In 1827, Catharine Beecher wrote a widely read treatise on female education in which she made plain her belief in separate spheres of action for women and men. Beecher, daughter of the staunch Calvinist minister Lyman Beecher, was not an advocate of full social or political equality for women. She explicitly stated that “heaven has appointed to one sex the superior, and to the other the subordinate station.”1 Yet, in the realm of formal education, she believed that knowledge “is as valuable to a woman as to a man.” She viewed “intellectual cultivation,” including the study of ancient languages, as “advantageous to every mind,” and in pursuit of academic excellence she modeled her Hartford Female Seminary, founded in 1832, on men’s colleges.2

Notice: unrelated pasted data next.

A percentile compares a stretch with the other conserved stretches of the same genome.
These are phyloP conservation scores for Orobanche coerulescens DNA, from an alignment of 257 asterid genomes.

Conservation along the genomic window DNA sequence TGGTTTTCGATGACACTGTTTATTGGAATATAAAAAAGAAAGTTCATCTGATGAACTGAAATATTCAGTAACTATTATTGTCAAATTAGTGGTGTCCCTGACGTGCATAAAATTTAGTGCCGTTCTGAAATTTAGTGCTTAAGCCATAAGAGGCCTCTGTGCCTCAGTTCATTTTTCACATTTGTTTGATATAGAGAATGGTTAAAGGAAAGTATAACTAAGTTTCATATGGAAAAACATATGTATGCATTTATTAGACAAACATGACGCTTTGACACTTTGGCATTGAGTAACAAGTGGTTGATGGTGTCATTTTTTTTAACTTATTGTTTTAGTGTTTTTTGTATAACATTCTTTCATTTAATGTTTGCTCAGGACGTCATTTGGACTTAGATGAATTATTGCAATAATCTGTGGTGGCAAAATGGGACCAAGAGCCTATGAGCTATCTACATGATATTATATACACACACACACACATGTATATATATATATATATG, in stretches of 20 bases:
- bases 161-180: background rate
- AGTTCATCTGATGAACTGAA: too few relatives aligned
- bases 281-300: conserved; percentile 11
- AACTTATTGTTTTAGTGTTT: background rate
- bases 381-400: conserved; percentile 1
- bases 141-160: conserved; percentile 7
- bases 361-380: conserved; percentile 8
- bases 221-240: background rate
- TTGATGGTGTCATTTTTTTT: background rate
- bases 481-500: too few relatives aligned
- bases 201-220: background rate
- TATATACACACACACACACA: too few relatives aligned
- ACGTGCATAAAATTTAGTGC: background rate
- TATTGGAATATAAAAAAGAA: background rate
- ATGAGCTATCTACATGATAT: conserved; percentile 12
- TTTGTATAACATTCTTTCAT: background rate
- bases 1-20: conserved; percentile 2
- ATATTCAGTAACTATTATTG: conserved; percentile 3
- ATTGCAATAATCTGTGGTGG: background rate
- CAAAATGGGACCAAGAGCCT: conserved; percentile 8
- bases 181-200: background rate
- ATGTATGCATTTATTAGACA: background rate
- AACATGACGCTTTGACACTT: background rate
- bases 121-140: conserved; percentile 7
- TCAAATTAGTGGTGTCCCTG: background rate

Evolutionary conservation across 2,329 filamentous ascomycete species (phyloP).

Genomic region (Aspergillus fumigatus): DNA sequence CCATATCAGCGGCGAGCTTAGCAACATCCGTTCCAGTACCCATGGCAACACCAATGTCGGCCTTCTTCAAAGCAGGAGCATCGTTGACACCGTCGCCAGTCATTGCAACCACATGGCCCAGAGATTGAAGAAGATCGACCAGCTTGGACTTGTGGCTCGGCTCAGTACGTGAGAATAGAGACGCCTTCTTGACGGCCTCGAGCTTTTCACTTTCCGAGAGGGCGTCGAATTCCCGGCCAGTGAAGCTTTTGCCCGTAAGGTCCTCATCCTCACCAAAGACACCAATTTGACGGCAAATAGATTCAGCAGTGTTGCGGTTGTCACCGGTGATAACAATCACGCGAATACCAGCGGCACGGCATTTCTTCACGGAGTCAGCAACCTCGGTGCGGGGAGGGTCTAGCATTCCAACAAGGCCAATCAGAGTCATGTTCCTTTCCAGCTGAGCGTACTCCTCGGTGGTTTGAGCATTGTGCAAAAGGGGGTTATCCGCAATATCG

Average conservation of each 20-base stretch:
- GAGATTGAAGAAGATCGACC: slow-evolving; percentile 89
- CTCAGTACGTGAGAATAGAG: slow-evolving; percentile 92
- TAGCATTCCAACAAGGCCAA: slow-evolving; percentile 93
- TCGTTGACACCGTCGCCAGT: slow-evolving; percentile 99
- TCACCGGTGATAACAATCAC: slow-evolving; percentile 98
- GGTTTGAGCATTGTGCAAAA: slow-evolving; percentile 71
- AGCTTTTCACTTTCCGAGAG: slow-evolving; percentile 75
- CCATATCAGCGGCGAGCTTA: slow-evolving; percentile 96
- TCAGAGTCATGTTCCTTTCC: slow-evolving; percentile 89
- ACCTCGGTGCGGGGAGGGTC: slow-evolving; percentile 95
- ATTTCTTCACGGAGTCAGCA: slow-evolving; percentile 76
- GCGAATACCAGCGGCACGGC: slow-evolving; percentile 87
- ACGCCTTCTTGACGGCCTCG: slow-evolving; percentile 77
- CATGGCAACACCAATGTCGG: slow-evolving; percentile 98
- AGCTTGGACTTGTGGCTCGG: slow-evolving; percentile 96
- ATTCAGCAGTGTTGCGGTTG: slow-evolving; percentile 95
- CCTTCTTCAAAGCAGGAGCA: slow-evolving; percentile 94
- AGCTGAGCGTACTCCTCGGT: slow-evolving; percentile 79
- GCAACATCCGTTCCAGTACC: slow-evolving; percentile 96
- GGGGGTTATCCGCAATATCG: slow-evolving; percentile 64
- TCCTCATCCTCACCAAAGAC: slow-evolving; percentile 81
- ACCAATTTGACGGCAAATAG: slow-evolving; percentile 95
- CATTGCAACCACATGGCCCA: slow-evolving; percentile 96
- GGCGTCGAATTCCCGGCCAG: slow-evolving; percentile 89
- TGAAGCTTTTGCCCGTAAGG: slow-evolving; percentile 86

Late Eighteenth Century Advanced Education Female Education Political Equality Separate Sphere 
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  4. 3.
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© Margaret A. Nash 2005

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  • Margaret A. Nash

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